First Kepler results on compact pulsators - I. Survey target selection and the first pulsators
We present results from the first two quarters of a survey to search for pulsations in compact stellar objects with the Kepler spacecraft. The survey sample and the various methods applied in its compilation are described, and spectroscopic observations are presented to separate the objects into accurate classes. From the Kepler photometry we clearly identify nine compact pulsators and a number of interesting binary stars. Of the pulsators, one shows the strong, rapid pulsations typical of a V361 Hya-type sdB variable (sdBV); seven show long-period pulsation characteristics of V1093 Her-type sdBVs; and one shows low-amplitude pulsations with both short and long periods. We derive effective temperatures and surface gravities for all the subdwarf B stars in the sample and demonstrate that below the boundary region where hybrid sdB pulsators are found, all our targets are pulsating. For the stars hotter than this boundary temperature a low fraction of strong pulsators (<10 per cent) is confirmed. Interestingly, the short-period pulsator also shows a low-amplitude mode in the long-period region, and several of the V1093 Her pulsators show low-amplitude modes in the short-period region, indicating that hybrid behaviour may be common in these stars, also outside the boundary temperature region where hybrid pulsators have hitherto been found.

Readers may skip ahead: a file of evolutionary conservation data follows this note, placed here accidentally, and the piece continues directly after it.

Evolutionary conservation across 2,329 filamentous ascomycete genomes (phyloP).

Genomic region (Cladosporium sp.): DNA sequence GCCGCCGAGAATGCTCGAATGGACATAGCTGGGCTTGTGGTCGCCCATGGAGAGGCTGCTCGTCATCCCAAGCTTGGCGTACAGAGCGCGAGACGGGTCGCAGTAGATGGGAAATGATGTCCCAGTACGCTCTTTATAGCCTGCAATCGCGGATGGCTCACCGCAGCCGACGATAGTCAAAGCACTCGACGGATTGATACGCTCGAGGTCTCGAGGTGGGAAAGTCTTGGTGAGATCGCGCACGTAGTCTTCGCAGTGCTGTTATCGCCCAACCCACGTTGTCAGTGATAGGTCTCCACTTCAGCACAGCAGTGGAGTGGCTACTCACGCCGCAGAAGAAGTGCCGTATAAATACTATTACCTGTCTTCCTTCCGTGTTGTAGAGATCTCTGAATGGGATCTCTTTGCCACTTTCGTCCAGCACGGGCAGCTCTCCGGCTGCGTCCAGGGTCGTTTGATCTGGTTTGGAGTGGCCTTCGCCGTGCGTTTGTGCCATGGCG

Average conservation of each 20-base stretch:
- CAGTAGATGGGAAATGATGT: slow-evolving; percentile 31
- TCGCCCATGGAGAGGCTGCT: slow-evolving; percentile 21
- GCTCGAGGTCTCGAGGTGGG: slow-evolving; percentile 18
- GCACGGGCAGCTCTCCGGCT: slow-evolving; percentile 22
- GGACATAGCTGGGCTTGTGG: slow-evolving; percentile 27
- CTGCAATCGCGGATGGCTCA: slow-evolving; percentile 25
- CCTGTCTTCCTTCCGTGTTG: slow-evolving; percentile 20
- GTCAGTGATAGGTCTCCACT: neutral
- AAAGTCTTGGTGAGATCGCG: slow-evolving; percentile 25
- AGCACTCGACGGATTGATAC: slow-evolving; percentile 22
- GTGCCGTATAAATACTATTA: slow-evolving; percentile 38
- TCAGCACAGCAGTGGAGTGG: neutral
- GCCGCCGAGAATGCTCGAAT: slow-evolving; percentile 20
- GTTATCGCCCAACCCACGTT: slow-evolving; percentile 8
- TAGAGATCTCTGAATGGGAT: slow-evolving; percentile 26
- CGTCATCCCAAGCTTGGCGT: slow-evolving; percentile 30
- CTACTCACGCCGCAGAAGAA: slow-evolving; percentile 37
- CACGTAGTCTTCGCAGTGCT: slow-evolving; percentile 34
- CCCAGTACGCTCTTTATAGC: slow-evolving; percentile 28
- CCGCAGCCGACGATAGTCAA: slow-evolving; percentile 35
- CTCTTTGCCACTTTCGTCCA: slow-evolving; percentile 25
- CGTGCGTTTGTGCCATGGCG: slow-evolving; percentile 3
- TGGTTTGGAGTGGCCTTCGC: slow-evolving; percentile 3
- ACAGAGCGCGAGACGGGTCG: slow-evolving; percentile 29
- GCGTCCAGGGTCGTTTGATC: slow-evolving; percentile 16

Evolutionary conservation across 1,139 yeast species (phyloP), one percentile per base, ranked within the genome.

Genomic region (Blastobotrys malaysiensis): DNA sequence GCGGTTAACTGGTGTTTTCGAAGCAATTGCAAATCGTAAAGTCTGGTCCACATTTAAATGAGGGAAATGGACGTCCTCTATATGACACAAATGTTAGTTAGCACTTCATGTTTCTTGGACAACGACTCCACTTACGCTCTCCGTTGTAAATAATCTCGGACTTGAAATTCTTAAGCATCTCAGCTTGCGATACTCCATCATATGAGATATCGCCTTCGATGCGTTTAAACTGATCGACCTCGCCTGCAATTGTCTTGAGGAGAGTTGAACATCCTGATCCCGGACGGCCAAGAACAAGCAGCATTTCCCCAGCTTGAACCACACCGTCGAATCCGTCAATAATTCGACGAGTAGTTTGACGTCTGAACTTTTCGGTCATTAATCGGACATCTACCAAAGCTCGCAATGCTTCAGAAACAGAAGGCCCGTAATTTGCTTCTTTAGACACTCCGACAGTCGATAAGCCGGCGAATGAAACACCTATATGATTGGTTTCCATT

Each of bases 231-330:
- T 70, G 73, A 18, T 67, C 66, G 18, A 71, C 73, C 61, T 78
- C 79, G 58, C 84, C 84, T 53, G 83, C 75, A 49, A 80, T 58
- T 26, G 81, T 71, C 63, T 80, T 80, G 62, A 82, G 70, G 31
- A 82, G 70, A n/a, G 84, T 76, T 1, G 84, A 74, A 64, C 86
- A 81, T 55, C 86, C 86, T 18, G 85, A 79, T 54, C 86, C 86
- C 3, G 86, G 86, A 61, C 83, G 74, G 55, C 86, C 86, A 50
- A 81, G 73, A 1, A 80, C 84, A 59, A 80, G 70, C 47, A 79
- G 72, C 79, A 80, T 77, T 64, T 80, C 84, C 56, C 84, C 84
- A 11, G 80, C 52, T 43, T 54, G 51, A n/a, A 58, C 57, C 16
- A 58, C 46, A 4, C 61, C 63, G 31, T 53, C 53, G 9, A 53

Physics, Astronomy, and Materials Science
This article has been accepted for publication in Monthly Notices of the Royal Astronomical Society ©: 2010 The authors. Published by Oxford University Press on behalf of the Royal Astronomical Society. All rights reserved.
surveys, binaries close, stars oscillations, subdwarfs, white dwarfs
Østensen, Roy H., Roberto Silvotti, S. Charpinet, R. Oreiro, Gerald Handler, E. M. Green, Steven Bloemen et al. "First Kepler results on compact pulsators–I. Survey target selection and the first pulsators." Monthly Notices of the Royal Astronomical Society 409, no. 4 (2010): 1470-1486.
Monthly Notices of the Royal Astronomical Society